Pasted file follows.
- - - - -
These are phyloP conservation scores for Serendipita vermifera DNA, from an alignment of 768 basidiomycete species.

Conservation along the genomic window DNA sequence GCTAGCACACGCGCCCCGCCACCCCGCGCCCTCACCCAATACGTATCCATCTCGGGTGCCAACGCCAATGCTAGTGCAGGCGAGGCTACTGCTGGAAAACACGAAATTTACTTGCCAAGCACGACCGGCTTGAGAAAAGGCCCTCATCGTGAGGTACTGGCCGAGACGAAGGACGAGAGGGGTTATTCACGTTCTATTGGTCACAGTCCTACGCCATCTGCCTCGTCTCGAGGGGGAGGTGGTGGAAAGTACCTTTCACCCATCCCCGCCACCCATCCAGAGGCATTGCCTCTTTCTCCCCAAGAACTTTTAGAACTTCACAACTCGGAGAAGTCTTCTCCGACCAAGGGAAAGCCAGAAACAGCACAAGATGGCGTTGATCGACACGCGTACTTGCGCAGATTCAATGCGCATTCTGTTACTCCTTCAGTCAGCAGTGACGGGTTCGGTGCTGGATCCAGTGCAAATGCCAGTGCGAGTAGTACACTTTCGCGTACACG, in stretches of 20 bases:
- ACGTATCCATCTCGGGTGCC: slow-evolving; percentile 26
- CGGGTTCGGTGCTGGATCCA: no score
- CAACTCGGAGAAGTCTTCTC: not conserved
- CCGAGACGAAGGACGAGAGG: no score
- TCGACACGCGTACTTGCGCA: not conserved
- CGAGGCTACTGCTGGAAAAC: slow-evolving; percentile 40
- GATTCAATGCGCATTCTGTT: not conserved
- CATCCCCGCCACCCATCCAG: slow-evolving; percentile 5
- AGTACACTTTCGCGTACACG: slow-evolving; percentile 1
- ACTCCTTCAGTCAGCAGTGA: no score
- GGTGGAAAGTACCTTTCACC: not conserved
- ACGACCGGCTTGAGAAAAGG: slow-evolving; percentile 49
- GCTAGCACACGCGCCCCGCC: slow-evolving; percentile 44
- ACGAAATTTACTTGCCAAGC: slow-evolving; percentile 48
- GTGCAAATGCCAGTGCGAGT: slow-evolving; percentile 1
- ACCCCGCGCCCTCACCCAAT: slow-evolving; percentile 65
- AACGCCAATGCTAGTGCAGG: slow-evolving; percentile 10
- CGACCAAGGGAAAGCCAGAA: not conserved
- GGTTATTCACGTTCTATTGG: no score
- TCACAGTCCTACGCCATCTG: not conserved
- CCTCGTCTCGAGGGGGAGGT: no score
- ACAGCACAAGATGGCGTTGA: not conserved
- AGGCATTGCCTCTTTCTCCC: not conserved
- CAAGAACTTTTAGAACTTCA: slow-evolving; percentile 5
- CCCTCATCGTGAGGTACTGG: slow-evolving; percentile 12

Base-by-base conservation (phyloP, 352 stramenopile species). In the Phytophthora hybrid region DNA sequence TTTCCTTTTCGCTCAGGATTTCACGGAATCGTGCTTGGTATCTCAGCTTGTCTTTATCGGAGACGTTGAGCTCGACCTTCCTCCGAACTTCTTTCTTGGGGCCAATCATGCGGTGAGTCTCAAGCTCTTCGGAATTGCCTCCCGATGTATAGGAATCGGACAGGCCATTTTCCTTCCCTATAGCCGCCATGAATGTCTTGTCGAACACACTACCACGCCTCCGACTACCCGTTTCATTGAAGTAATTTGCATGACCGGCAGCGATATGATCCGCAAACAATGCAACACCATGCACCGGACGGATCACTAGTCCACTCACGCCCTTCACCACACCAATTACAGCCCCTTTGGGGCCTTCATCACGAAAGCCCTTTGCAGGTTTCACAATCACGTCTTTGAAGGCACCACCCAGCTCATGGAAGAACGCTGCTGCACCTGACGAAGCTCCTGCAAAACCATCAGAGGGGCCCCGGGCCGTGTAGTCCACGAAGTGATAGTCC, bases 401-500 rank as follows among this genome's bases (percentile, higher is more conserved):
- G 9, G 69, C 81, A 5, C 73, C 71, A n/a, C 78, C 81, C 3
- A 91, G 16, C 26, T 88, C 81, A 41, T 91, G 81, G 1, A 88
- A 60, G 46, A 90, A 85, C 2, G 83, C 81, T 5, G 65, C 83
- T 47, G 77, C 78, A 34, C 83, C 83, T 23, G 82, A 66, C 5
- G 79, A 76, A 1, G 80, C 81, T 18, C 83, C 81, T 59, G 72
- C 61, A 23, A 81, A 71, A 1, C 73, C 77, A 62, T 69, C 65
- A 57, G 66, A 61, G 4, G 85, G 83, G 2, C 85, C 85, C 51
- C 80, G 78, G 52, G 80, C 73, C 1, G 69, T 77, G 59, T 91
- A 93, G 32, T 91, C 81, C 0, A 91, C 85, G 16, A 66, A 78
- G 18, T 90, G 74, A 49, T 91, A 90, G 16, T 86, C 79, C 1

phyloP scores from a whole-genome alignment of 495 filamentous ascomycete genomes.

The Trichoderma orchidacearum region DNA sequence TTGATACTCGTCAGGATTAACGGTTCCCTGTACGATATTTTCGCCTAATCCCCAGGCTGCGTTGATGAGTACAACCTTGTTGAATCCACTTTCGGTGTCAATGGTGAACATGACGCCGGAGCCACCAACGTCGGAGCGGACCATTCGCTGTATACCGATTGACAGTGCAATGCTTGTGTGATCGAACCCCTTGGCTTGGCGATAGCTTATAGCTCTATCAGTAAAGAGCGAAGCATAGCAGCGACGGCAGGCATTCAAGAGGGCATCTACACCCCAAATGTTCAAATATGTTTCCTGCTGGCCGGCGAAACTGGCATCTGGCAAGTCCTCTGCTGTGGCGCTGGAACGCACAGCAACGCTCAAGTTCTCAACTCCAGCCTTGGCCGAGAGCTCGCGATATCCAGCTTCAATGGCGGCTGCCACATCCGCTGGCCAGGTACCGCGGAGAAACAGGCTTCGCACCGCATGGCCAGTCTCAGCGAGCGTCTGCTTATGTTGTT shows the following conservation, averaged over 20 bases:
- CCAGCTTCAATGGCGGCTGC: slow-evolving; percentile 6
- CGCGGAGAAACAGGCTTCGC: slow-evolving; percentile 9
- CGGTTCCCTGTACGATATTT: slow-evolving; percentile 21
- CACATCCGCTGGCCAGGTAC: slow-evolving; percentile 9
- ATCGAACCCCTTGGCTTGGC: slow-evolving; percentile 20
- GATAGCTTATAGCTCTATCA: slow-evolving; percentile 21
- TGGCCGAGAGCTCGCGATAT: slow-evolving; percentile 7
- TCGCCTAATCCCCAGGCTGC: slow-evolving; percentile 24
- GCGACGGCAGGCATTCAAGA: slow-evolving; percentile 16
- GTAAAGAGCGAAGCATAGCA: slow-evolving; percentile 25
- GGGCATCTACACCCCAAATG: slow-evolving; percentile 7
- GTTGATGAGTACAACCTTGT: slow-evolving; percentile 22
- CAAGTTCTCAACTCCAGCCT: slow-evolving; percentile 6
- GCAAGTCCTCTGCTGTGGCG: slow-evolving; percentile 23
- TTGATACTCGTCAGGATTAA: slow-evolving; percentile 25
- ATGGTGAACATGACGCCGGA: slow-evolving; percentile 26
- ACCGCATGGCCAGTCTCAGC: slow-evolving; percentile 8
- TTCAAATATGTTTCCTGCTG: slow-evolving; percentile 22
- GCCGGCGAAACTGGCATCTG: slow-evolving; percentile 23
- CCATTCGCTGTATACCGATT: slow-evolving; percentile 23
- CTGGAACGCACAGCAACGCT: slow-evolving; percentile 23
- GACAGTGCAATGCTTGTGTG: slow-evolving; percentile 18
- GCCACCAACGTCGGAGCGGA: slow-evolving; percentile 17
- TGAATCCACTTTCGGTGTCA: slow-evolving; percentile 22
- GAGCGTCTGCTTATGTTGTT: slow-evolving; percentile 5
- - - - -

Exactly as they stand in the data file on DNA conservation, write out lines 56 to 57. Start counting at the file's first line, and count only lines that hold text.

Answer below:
- ATGGTGAACATGACGCCGGA: slow-evolving; percentile 26
- ACCGCATGGCCAGTCTCAGC: slow-evolving; percentile 8